We can't blame the young for their attitude. The right wing have been very clever in their methods of subtly sending the message that Social Security and Medicare are the problem. Now they are no longer being subtle.

On the other hand, the left wing have been very poor in counteracting the messages sent by the power brokers. We have never made our case and have never taught our young to think critically. It's time for us to use the power of the Internet, as you are doing Ronni, to teach them the facts. They are not going to get the facts from the media or the wimpy Democrats.

Maybe all elder bloggers should band together and have a 'blog day' on one subject and let the media know about it. If we could create enough excitement about a movement going on we might get some publicity. For example the 'subject of the day' might be 'the truth about Social Security' and the fact that it does not take one dime from the tax payers or add one penny to the deficit. Another subject might be to point out the facts about the upper 2% having more wealth than the rest of us put together. We know these things, but the young do not.

Elders on Facebook and those that tweet and twitter would probably reach more of the youth than a blog. Combined we might make a dent in refuting the lies now so prevalent.

Just wondering.

I'd agree that there is a class war that it being won by the ultra-rich. But it's worth noting that by reframing it as an age war, you're missing the reality of voter demographics and by only thinking of social security you're ignoring medicade/medicare, which is the wedge that has been used to push older americans into the arms of the GOP.

Young voters have continued to strongly support the Democratic party. Under-30 was the only demographic that voted Democrat across the board in the mid-term elections. The big swing in the mid-term elections from 2008 was the 65+ voters. It's worth noting that white 50+ voters are also the mainstay of the Tea Party movement.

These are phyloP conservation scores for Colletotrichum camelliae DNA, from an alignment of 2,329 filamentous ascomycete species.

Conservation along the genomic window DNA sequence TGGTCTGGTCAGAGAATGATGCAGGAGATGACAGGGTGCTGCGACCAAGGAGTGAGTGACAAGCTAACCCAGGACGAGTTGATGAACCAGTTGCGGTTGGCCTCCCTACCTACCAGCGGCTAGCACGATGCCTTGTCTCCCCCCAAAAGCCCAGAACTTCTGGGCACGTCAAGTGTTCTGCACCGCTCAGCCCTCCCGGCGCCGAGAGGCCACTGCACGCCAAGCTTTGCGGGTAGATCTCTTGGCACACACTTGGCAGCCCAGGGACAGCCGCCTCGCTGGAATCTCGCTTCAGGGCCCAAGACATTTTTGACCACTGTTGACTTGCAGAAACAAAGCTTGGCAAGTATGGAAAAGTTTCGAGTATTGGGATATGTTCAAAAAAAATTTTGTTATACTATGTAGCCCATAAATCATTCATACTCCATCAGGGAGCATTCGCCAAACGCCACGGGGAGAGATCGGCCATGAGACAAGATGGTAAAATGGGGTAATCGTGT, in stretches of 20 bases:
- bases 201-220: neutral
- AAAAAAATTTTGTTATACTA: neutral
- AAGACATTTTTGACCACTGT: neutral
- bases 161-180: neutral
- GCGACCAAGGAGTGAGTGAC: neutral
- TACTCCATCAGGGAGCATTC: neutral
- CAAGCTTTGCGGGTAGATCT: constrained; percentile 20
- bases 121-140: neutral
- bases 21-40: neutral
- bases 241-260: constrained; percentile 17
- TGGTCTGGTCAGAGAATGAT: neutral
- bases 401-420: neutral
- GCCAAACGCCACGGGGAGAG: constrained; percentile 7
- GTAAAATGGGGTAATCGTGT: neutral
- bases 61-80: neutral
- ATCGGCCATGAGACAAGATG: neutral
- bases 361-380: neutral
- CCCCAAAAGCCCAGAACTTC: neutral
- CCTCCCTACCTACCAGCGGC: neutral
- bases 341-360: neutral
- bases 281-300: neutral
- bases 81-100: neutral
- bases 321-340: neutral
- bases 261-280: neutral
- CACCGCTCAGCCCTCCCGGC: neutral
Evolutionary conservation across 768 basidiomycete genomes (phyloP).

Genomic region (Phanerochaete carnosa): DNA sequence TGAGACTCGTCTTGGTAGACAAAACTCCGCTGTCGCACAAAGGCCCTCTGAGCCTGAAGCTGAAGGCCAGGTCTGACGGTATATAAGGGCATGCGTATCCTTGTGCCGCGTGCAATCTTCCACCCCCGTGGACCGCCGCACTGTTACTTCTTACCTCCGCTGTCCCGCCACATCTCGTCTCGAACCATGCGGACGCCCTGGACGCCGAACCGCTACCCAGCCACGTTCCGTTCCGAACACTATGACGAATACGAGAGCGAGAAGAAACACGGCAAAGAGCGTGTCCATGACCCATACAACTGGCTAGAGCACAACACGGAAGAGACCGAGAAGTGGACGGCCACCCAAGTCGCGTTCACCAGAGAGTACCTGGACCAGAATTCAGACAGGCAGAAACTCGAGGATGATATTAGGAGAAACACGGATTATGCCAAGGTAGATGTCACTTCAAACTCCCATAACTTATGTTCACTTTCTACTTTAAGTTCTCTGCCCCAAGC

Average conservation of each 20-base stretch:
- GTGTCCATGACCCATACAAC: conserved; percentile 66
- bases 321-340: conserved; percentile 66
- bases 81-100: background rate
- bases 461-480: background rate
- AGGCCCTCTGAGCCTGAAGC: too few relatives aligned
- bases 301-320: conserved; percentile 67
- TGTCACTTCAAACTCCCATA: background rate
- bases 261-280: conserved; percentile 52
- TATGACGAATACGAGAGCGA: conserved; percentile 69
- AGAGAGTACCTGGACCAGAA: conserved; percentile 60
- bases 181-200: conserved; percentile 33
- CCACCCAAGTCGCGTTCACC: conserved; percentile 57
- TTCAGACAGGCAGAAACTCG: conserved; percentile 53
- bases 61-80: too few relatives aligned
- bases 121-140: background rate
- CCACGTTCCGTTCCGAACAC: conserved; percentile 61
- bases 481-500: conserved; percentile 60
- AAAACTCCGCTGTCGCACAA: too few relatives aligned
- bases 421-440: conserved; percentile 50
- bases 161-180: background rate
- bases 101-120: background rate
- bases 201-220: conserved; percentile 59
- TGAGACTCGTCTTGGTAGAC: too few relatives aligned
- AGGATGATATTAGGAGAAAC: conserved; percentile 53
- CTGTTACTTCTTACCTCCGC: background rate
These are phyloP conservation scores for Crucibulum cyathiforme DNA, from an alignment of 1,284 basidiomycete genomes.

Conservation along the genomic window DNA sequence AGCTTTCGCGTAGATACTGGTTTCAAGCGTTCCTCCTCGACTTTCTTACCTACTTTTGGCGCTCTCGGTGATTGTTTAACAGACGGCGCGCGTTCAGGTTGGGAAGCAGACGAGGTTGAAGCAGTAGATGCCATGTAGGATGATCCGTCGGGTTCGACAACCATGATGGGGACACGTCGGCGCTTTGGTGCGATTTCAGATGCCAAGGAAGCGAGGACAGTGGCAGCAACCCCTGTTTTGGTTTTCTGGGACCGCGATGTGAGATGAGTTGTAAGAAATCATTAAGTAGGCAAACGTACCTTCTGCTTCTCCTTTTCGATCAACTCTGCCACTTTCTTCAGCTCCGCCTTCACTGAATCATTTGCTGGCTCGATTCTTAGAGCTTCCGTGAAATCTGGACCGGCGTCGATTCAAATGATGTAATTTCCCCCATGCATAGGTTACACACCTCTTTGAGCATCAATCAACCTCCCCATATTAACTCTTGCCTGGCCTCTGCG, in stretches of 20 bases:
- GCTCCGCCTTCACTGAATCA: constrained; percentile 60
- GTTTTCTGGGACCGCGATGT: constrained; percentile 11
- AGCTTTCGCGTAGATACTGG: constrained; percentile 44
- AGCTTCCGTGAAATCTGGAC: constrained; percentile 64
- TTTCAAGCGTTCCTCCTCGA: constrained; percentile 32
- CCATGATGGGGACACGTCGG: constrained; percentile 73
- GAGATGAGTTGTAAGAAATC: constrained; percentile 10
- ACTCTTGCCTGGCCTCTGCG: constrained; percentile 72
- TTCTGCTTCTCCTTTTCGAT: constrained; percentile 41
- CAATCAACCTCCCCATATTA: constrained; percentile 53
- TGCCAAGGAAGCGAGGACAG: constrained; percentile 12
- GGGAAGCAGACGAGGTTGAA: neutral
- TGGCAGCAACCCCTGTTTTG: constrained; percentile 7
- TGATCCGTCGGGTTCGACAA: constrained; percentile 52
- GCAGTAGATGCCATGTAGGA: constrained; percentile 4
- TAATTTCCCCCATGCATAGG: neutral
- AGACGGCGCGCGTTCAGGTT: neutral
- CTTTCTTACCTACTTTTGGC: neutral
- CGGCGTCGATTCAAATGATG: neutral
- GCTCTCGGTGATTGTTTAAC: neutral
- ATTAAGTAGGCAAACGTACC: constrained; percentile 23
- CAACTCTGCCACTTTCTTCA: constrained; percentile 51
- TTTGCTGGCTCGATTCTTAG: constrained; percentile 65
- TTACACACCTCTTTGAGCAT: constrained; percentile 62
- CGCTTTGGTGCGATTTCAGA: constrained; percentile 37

Young people's problems will arrive even sooner than old age because they will have to support aging parents in the absence of livable SS and Medicare benefits.

'an army of young people out to cut grandma's and grandpa's “entitlements”'

Should this happen I would expect older people to keep on working to fill the income gap they would have. The consequence is a lot less jobs for the young.

I confess, when I was that writer's age I was envious of anyone who could "sit home" and get a chunk of money every month. I had no concept of how hard and long anyone had to work for it...All I knew was I was scraping by while they seemed "privileged" (even if they were just getting a small amount..I still didn't like that they "didn't have to work". My experience was narrow and I didn't know (yet) what it was like to work for decades to earn a SMALL monthly check for my elder years. And fortunately, I didn't have a writing gig where I could complain over it... because I would have sounded as heartless and uniformed as this guy.

The young-old conflict probably was ever thus. I well remember railing against the injustice of elderly family members "living it up" (as I perceived it) on Social Security and other pensions while I struggled to fill a host of needs of my new wife and young son.

Seeing those deductions from every paycheck was a constant reminder of how the oldsters lived well without working, while we youngsters suffered.

Now I know I didn't get it back then. Perhaps some types of wisdom come only with age, as several of the comments here indicate.

Can we narrow the young-old gulf? Perhaps not. But we can do our duty by politicking and turning out to vote to ensure the continuance of Social Security and other systems that we know the young will prize in the future, even if they dislike paying the tab now.

What I resent is the notion that old people don't care about what happens to the young. We personally have made huge sacrifices for our children and are continuing to help support them and their grandchildren, financially and in other ways as well. We do not resent this at all but are glad this is within our means.
And we do care about the future of everyone's children.